One evening, a townsman delivered his supper as usual and, in the fading light, saw from the sculptor’s cave an eerie light. Curious, he moved closer and peering around the door saw the sculptor kneeling, head bowed, before the statue which was the source of the light.  To the townsman’s horror he saw the statue stretch out its arms and rest them on the bowed head before him.  As quickly as he could the townsman ran back to the town and told what he had seen to the amazement of the assembled audience.  However, their amazement increased the following day when the sculptor descended from his cave completely cured.

At first glance this story has all the marks of a wish fulfilment story, - a supernatural ending, which, whilst evoking a sense of mystery, is unsatisfying since such things don’t happen to me when I’m in dire straits!

As with all such stories, we need to look carefully at all the elements in order to make sense of them.,  If the surface meaning is not particularly satisfying to us, then it probably wasn’t to those in the past, and yet this story has been re-told and handed down through the generations, so on some level it must satisfy a deeper need, offer hope or give guidance.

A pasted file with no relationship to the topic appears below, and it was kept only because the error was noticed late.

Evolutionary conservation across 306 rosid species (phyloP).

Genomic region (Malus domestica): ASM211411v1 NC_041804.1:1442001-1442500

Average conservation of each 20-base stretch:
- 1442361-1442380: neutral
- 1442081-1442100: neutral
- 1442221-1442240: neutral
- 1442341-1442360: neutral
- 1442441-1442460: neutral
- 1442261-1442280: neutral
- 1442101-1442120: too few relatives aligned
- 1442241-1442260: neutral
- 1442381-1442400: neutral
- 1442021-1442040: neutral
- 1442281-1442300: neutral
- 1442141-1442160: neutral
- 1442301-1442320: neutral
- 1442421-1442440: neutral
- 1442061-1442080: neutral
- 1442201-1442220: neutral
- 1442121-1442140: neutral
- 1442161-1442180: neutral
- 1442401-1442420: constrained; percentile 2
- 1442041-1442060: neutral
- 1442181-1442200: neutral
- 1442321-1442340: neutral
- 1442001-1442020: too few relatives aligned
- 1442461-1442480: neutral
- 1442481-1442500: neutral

We have the motif of someone in great need making an offering to a supernatural power and getting a response, but a further clue is given by the subject of his offering – a bodhisattva.  The term ‘bodhisattva’ is made up of two words ‘bodhi’, or awakening, as in the Bodhi Tree under which the Buddha sat and which sheltered him in his final vigil before he awoke and became Buddha, and ‘sattva’ which means ‘being’. Like the tree which gave the ascetic Gotama shelter, the bodhisattva has taken a vow to assist all beings to attain Buddhahood. Thus, the bodhisattva is something or perhaps anything that gives assistance to the heart’s aspiration towards Buddhahood. This could include the example of the Buddha himself, all his teachings.  the Buddhist community, venues where support and training take place and so on.  But why personify such things as a being?  This suggests a nuance of the spiritual practice of which we may not always be aware.  Anyone who examines his or her own dreams will be familiar with how the figures encountered in them often personify some aspect of feeling, of an idea or impulse which is just now relevant in the dreamer’s waking life.